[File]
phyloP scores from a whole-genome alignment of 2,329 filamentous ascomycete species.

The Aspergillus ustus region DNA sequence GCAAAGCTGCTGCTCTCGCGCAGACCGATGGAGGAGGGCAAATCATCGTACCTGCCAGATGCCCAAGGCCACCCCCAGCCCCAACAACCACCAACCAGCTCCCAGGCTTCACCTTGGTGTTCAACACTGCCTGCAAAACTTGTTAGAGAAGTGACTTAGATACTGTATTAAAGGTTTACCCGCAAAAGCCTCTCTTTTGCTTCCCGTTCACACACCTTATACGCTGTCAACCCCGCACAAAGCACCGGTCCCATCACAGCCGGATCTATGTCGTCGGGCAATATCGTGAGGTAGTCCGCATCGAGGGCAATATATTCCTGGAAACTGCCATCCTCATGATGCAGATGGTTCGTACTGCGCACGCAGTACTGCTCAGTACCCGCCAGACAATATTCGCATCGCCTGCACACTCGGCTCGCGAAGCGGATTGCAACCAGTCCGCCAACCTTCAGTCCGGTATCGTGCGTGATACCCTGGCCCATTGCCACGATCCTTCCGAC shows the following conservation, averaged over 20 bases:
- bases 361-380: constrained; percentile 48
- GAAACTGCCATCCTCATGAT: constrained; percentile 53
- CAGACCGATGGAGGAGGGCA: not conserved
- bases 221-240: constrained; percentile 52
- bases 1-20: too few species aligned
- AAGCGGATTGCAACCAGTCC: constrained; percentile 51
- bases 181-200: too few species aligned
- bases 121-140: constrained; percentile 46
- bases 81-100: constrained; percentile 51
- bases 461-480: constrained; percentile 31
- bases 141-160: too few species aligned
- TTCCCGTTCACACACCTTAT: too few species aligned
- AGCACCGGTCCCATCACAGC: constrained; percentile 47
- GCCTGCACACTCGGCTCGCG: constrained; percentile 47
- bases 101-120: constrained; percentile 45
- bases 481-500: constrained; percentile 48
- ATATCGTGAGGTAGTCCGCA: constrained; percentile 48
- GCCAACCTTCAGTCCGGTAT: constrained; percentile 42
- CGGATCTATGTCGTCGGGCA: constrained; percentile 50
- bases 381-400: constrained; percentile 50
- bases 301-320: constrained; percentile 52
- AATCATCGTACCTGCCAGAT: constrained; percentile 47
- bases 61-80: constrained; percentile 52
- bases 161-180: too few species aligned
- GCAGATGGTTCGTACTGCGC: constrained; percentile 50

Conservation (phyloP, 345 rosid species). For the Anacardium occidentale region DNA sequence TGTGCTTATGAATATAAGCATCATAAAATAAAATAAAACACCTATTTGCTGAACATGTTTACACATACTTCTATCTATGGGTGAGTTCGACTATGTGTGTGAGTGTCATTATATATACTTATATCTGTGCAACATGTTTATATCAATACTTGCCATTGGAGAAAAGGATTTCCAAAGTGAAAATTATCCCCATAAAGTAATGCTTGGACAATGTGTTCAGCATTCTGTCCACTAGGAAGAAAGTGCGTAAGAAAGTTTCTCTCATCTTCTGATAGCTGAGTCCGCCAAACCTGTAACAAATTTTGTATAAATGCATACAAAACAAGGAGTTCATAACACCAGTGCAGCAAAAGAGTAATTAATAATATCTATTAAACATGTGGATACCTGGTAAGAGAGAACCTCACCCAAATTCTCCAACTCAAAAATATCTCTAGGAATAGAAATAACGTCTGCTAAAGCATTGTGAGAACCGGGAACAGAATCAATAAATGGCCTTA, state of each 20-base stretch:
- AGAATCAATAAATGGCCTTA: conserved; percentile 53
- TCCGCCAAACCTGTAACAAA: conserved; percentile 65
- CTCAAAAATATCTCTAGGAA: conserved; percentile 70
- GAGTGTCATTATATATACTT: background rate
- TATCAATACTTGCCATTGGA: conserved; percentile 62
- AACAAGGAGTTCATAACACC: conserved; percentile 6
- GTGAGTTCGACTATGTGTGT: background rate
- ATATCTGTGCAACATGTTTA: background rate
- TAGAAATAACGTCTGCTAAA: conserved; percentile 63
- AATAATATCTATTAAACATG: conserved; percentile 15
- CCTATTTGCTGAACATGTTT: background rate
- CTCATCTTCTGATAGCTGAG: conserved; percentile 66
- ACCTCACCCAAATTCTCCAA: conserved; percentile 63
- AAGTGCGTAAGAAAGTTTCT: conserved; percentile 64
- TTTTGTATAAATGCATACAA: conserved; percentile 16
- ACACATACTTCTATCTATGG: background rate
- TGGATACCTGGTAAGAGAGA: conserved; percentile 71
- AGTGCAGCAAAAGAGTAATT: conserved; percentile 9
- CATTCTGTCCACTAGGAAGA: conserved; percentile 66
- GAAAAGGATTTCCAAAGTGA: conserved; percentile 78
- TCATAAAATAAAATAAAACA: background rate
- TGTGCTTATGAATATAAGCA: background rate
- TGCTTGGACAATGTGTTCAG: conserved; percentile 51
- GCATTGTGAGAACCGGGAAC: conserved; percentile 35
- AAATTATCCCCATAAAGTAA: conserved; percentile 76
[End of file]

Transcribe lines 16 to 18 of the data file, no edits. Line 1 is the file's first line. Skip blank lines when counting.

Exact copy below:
- GCCTGCACACTCGGCTCGCG: constrained; percentile 47
- bases 101-120: constrained; percentile 45
- bases 481-500: constrained; percentile 48